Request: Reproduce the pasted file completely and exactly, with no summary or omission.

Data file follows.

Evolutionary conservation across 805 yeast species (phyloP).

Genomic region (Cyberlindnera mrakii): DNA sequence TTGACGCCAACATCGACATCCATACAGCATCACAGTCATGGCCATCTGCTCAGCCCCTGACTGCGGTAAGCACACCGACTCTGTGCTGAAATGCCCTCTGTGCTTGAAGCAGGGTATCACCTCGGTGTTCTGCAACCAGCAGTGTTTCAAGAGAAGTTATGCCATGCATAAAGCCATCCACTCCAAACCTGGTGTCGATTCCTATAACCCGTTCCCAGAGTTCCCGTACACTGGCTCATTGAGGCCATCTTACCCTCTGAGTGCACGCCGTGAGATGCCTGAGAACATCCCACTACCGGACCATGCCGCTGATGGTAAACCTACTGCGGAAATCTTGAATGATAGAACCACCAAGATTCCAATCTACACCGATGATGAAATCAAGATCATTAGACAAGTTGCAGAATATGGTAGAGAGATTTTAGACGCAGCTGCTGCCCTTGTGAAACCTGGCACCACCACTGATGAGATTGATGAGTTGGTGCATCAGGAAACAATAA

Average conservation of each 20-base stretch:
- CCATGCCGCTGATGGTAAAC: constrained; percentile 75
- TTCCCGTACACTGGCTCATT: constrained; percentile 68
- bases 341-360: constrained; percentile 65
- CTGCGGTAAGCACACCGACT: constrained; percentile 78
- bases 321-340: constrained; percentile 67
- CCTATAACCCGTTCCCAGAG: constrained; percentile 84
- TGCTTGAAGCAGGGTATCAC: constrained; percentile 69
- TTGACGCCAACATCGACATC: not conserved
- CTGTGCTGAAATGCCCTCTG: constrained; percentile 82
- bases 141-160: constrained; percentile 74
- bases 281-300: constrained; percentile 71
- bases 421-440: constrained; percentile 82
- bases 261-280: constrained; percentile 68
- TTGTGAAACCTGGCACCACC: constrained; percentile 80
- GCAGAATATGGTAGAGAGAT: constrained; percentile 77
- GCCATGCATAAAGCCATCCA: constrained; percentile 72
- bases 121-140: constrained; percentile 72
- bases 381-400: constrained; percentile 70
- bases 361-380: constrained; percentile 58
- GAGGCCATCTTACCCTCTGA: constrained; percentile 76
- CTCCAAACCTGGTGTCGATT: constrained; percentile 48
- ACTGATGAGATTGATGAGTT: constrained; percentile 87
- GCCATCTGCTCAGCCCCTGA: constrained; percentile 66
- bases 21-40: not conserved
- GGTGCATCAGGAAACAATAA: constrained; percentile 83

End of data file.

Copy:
Evolutionary conservation across 805 yeast species (phyloP).

Genomic region (Cyberlindnera mrakii): DNA sequence TTGACGCCAACATCGACATCCATACAGCATCACAGTCATGGCCATCTGCTCAGCCCCTGACTGCGGTAAGCACACCGACTCTGTGCTGAAATGCCCTCTGTGCTTGAAGCAGGGTATCACCTCGGTGTTCTGCAACCAGCAGTGTTTCAAGAGAAGTTATGCCATGCATAAAGCCATCCACTCCAAACCTGGTGTCGATTCCTATAACCCGTTCCCAGAGTTCCCGTACACTGGCTCATTGAGGCCATCTTACCCTCTGAGTGCACGCCGTGAGATGCCTGAGAACATCCCACTACCGGACCATGCCGCTGATGGTAAACCTACTGCGGAAATCTTGAATGATAGAACCACCAAGATTCCAATCTACACCGATGATGAAATCAAGATCATTAGACAAGTTGCAGAATATGGTAGAGAGATTTTAGACGCAGCTGCTGCCCTTGTGAAACCTGGCACCACCACTGATGAGATTGATGAGTTGGTGCATCAGGAAACAATAA

Average conservation of each 20-base stretch:
- CCATGCCGCTGATGGTAAAC: constrained; percentile 75
- TTCCCGTACACTGGCTCATT: constrained; percentile 68
- bases 341-360: constrained; percentile 65
- CTGCGGTAAGCACACCGACT: constrained; percentile 78
- bases 321-340: constrained; percentile 67
- CCTATAACCCGTTCCCAGAG: constrained; percentile 84
- TGCTTGAAGCAGGGTATCAC: constrained; percentile 69
- TTGACGCCAACATCGACATC: not conserved
- CTGTGCTGAAATGCCCTCTG: constrained; percentile 82
- bases 141-160: constrained; percentile 74
- bases 281-300: constrained; percentile 71
- bases 421-440: constrained; percentile 82
- bases 261-280: constrained; percentile 68
- TTGTGAAACCTGGCACCACC: constrained; percentile 80
- GCAGAATATGGTAGAGAGAT: constrained; percentile 77
- GCCATGCATAAAGCCATCCA: constrained; percentile 72
- bases 121-140: constrained; percentile 72
- bases 381-400: constrained; percentile 70
- bases 361-380: constrained; percentile 58
- GAGGCCATCTTACCCTCTGA: constrained; percentile 76
- CTCCAAACCTGGTGTCGATT: constrained; percentile 48
- ACTGATGAGATTGATGAGTT: constrained; percentile 87
- GCCATCTGCTCAGCCCCTGA: constrained; percentile 66
- bases 21-40: not conserved
- GGTGCATCAGGAAACAATAA: constrained; percentile 83